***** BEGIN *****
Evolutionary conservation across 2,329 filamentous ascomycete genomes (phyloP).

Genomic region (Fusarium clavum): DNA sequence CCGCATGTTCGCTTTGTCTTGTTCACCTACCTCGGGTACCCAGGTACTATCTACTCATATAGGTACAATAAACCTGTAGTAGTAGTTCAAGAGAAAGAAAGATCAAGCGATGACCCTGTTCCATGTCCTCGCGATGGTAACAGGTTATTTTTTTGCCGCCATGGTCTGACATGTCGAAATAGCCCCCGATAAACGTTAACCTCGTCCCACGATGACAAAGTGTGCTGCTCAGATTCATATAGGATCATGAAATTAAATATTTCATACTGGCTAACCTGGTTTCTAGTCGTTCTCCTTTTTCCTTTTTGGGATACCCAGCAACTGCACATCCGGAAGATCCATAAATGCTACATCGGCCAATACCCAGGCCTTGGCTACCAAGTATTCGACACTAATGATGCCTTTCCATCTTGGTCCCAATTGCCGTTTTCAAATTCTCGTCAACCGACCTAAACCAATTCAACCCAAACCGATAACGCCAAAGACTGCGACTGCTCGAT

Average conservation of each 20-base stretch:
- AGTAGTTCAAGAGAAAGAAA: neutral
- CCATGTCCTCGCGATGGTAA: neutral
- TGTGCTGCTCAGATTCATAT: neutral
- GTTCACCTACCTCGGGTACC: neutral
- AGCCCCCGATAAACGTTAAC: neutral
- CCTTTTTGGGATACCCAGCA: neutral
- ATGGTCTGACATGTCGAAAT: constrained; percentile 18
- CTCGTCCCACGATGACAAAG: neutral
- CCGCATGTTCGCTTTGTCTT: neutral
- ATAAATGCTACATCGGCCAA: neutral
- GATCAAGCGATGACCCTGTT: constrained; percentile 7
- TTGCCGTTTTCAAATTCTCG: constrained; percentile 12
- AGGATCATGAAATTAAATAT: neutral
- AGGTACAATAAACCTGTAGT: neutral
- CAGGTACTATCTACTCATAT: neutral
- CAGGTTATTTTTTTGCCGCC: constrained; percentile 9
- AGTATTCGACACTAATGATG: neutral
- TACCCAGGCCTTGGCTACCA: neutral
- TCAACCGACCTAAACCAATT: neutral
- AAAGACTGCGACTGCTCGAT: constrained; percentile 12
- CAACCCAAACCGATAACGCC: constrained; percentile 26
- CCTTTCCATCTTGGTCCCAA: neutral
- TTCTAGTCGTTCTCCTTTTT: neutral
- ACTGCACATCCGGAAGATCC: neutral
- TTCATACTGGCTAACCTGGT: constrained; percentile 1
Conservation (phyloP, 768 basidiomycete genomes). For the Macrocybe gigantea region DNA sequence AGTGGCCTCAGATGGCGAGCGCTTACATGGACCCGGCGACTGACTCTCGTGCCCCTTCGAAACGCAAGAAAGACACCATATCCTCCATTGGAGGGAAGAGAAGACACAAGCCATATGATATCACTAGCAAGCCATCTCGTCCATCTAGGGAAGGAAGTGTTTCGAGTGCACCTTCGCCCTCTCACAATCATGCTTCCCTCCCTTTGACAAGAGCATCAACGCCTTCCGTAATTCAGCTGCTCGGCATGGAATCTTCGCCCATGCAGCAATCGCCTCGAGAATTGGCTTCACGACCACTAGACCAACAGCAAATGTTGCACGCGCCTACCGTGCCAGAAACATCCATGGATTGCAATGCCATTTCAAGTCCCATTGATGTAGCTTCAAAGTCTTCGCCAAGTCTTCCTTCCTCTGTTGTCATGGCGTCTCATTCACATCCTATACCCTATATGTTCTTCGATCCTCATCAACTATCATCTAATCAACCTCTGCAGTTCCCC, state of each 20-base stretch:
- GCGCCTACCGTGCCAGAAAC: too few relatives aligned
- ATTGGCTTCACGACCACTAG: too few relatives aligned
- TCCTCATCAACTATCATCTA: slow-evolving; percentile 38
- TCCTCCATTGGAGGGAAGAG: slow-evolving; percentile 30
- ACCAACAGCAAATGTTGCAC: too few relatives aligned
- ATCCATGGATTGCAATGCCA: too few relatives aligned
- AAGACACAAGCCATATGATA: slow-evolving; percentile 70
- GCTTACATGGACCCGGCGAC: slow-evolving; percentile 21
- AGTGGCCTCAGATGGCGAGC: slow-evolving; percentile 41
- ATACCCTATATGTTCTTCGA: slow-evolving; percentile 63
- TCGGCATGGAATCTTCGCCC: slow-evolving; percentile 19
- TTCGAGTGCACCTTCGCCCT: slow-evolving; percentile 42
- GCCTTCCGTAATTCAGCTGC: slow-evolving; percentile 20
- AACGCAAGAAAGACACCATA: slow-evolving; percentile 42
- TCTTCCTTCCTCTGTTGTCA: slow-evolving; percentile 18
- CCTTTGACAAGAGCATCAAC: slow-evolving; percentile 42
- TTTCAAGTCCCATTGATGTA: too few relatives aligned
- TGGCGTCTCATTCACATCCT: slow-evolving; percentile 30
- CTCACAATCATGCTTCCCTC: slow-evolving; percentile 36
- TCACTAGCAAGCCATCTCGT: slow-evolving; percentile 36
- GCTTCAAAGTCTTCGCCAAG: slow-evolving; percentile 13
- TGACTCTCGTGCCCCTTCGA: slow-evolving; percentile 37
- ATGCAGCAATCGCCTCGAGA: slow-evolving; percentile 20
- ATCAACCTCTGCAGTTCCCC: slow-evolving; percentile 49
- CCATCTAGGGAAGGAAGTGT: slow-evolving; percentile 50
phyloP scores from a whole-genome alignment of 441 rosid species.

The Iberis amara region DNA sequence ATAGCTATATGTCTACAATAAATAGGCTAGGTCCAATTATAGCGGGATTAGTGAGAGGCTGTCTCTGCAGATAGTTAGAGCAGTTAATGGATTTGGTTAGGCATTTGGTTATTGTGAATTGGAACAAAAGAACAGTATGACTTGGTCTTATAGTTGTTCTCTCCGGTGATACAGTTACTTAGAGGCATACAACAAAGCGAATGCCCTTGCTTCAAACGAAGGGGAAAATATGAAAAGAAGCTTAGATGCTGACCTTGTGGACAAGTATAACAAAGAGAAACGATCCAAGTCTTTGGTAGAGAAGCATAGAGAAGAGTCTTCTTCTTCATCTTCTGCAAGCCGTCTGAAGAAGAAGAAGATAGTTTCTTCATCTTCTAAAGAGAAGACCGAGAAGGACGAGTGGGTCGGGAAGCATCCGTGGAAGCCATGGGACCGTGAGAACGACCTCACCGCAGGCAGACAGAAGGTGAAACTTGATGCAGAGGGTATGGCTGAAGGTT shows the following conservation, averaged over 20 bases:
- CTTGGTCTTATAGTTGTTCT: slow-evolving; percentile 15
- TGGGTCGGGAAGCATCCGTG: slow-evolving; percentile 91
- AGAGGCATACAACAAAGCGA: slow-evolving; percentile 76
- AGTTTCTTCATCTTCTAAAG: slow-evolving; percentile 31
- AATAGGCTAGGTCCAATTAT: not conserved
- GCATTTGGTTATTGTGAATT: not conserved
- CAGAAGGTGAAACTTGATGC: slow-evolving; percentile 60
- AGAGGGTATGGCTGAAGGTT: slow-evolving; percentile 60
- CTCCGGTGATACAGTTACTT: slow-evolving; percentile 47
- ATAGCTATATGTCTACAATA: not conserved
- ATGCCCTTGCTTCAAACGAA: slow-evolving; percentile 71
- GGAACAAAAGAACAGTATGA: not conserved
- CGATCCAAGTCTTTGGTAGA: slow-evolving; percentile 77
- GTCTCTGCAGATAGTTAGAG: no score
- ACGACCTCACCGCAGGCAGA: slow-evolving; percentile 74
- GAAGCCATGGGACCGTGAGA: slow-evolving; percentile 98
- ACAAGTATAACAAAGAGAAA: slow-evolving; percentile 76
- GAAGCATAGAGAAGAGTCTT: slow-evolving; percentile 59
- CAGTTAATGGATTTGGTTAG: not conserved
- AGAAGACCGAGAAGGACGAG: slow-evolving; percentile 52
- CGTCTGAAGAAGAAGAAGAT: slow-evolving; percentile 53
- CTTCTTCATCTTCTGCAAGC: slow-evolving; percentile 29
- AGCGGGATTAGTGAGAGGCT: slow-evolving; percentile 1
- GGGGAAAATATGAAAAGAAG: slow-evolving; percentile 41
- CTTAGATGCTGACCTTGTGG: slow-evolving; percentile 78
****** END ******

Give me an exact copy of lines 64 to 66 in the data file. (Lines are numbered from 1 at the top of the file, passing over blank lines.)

- AGAGGGTATGGCTGAAGGTT: slow-evolving; percentile 60
- CTCCGGTGATACAGTTACTT: slow-evolving; percentile 47
- ATAGCTATATGTCTACAATA: not conserved